Bardo breaks down Big Ten's top draft prospects

It’s that time of year when analysis, anticipation, and a few surprises rule the day. That’s right, it’s NBA Draft time, the 2014 version. The Big Ten figures to be well-represented in the June 26 draft, with as many as five players listed as first-rounders in most mock drafts.

Let’s look at three areas that NBA GM’s and scouts may use to evaluate some of the Big Ten’s top players.

1. NBA player comparison
2. Pros and cons of each player’s game
3. Which NBA teams provide the best fit for each player

[ MORE: Which B1G prospect would you draft? | 2014 NBA Draft coverage ]

Noah Vonleh, Indiana
1. NBA player comparison: Derrick Favors, Utah Jazz – Vonleh’s wingspan of 7-4.25 was the 2nd largest in the combine. His hands were measured the largest. His ability to rebound is similar to Favors.

2. Pros: Relentless pursuit of the basketball on the glass. Good 3-pt shooter (college line). Quick footwork around the basket. Great athlete with long arms and huge hands.
Cons: Passing out of double team can be improved. Ability to defend away from the basket. Measured 6’8 without shoes, slightly undersized for power forward position.

3. NBA teams best fit: Jazz, Lakers, Kings

***

Nik Stauskas, Michigan
1. NBA player comparison: Kevin Martin, Minnesota Timberwolves – Nik’s ability to stroke it from deep will make opponents defend closer, allowing his improved ball-handling ability to get around defenders at the next level.

2. Pros: One of best shooters (Doug McDermott) in draft. Good size from “2″ position. Moves well without the ball and can create off the bounce.
Cons: Defensive ability will be challenged, especially chasing opposing 2′s around screens. Will need to continue to get stronger.

3. NBA teams best fit: Sixers, Nuggets, Bulls

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Brad Penner-USA TODAY Sports

Brad Penner-USA TODAY Sports

Gary Harris, Michigan State
1. NBA player comparison: Shannon Brown, New York Knicks – Gary’s ability to hit spot-up jumpers and free himself with use of picks make up for lack of prototypical “2″ guard size. Good, but not great, athlete and willing defender.

2. Pros: Good long-range shooter. Very good on-ball defender. Good strength from 2-guard position. Can rebound the ball well.
Cons: Ball handling ability needs to improve. Passing ability when driving the rock needs to improve. Must stay healthy, sometimes injury prone.

3. NBA teams best fit: Sixers, Nuggets

***

Adreian Payne, Michigan State
1. NBA player comparison: Kevin Garnett, New Jersey Nets – Ability to score inside and out with accurate jump shot with range. Slight frame but likes to bang. Good communicator.

2. Pros: Can be a “stretch 4″ with outside shooting ability. Good rebounder on both ends. Can score in the post and doesn’t mind physical play. Can run the floor.
Cons: Improve conditioning in order to play longer stretches.

3. NBA teams best fit: Timberwolves, Suns

***

Mitch McGary, Michigan
1. NBA player comparison: Kevin Love, Minnesota Timberwolves – Plays hard all of the time. Better perimeter shooter than he’s given credit for. Loves to bang and rebound and can pass for a big man.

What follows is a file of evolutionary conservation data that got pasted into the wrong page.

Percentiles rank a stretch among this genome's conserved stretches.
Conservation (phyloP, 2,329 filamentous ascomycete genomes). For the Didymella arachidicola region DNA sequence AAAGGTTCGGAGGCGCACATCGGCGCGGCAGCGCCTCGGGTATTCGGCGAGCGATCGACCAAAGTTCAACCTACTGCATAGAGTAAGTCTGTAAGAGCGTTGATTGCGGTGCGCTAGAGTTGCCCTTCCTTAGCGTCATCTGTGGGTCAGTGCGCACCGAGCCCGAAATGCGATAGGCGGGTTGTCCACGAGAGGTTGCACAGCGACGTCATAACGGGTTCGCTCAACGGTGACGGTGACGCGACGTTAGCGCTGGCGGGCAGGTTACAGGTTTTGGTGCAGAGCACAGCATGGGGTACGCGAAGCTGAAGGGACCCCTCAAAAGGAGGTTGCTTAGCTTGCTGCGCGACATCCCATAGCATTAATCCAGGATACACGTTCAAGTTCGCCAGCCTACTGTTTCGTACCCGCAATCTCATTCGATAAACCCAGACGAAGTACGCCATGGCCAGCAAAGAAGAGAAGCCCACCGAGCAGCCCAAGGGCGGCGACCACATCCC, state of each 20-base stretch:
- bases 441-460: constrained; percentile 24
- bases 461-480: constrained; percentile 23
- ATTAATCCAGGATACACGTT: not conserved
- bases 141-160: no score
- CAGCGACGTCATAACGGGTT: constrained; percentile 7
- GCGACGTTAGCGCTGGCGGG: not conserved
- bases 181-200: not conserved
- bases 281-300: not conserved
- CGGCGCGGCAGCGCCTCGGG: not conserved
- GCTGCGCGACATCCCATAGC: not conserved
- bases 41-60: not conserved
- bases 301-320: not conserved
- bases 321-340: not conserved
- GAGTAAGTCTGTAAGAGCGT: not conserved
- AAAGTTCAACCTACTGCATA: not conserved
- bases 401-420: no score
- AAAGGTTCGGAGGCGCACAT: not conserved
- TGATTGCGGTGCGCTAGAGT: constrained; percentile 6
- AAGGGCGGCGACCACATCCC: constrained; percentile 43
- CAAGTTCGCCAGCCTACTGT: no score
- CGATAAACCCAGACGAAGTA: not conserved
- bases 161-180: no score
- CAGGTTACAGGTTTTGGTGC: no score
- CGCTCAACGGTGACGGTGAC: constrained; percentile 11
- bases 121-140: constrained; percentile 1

2. Pros: Physical, can rebound on both ends. Runs the floor well. Can shoot 17-foot spot-up jumper. Very good passer for a big. Will give up body to free up teammates.
Cons: Back is a big question mark. Will he return back to 2013 Final Four mode?

3. NBA teams best fit: Clippers, Pistons, Bucks

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Glenn Robinson III, Michigan
1. NBA player comparison: Trevor Ariza, Washington Wizards – Freakish athlete with ability to finish at the rim. Streaky shooter.

2. Pros: Great athlete. Very good offensive rebounder. Under-rated defender.
Cons: Must be more assertive. Streaky shooter, only 31% from “3.”

3. NBA teams best fit: Thunder, Bobcats, Heat

***

Aaron Craft, LaQuinton Ross, and Roy Devyn Marble may get drafted, but more than likely will be free agents entering NBA camps this summer. In their cases, it may be better for them not to get drafted in order to go with teams that provide a better fit for their skill sets.

About Stephen Bardo
The BTN basketball analyst and former Flyin’ Illini star is a regular contributor to BTN.com. Follow Bardo on Twitter @stephenbardo, read his past posts right here, and use the form below to submit your questions to his Big Ten basketball mailbag.

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4 Comments

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Show Comments (4 Comments)
Gary on 6/18/2014 @ 4:13pm EST Said:

Roy Devyn Marble will get drafted maybe as soon as late 1st rd.

maryam on 6/19/2014 @ 12:09am EST Said:

Any NBA scout who looked at Marble’s four years at Iowa will see exactly what I saw-a player who in that time never improved as a shooter from the floor, behind the three point line and at the foul line.
Marble’s coaches at Iowa did not help improve his game at all in four years and as a result, Iowa was unimpressive as a team in those four years.
I see a D League player with D League skills.

Chaz on 6/19/2014 @ 1:10pm EST Said:

Wow, maryam! Kinda harsh on the kid and the program.

Ronald on 6/26/2014 @ 11:26am EST Said:

There is no way that Marble gets drafted in the first round.